Bright birds make better mothers – York study

Brightly coloured crown very visible, a blue tit feeds her chick. Photograph: Vicky Ogilvie
14 Aug 2013 @ 10.31 am
| News
Brightly coloured crown very visible, a blue tit feeds her chick. Photograph: Vicky Ogilvie
Brightly coloured crown very visible, a blue tit feeds her chick. Photograph: Vicky Ogilvie

Colourful birds are better mums than their duller counterparts, York research has revealed.

To us humans, one blue tit may look pretty much like another. But unlike us, birds can see ultra-violet (UV) light.

While the crown of a blue tit looks just blue to us, to another bird it has the added dimension of appearing UV-reflectant.

The three-year study of the birds led by the University of York found that mothers with more UV-reflectant crown feathers did not lay more eggs, but did fledge more offspring than duller females.

The brightly coloured mums also experienced relatively lower levels of stress hormones during arduous periods of chick rearing.

Author Dr Kathryn Arnold said: “Previous studies have shown that male blue tits prefer mates that exhibit highly UV-reflectant crown feathers. Our work shows that this is a wise choice.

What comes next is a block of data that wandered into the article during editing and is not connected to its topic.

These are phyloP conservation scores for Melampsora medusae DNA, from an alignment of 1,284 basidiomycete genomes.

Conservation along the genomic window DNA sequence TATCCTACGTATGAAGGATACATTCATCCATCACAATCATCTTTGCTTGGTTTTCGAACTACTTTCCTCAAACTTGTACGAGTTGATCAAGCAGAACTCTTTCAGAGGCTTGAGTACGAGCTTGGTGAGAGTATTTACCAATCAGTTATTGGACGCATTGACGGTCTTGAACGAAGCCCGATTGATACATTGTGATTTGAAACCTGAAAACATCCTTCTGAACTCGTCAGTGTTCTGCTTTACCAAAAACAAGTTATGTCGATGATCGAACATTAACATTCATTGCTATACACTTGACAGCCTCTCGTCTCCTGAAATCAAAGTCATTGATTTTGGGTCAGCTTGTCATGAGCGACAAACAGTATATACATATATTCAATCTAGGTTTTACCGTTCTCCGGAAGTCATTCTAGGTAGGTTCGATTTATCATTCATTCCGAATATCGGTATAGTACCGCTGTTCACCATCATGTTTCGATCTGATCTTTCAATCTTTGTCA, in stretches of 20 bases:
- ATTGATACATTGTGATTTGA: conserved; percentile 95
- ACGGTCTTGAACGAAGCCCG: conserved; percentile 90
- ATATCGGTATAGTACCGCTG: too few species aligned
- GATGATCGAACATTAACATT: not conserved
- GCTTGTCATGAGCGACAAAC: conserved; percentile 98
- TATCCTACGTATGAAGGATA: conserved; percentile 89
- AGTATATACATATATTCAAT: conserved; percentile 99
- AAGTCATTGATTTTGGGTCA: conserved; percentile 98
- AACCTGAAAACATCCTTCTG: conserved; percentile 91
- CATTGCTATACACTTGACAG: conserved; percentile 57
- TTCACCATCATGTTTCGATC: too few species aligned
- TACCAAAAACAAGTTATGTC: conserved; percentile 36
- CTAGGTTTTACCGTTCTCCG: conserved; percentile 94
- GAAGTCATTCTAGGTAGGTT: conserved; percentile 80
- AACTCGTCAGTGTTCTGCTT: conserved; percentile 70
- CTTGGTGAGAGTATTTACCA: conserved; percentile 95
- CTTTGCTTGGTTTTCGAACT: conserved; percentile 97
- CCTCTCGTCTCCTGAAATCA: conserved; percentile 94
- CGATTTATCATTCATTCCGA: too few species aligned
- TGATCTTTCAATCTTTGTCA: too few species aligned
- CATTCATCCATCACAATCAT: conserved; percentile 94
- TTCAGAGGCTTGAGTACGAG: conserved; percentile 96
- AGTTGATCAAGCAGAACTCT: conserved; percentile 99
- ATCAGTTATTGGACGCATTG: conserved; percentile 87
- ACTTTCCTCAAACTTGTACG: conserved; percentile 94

“UV plumage can signal maternal quality in blue tits, so a male choosing a brightly coloured female will gain a good mother for his chicks and a less stressed partner.”

Based on research in woodlands on the shores of Loch Lomond, Scotland, the results are published in the journal Behavioral Ecology.

“With up to 14 chicks to care for, blue tit mothers in our study were feeding their broods every couple of minutes,” said Dr Arnold, from York University’s environment department.

“We showed that dowdy coloured females found this level of hard work twice as stressful compared with brighter mothers.

“Also, the mothers with more UV-reflectant crowns were highly successful, fledging up to eight more chicks than females with drabber feathers.”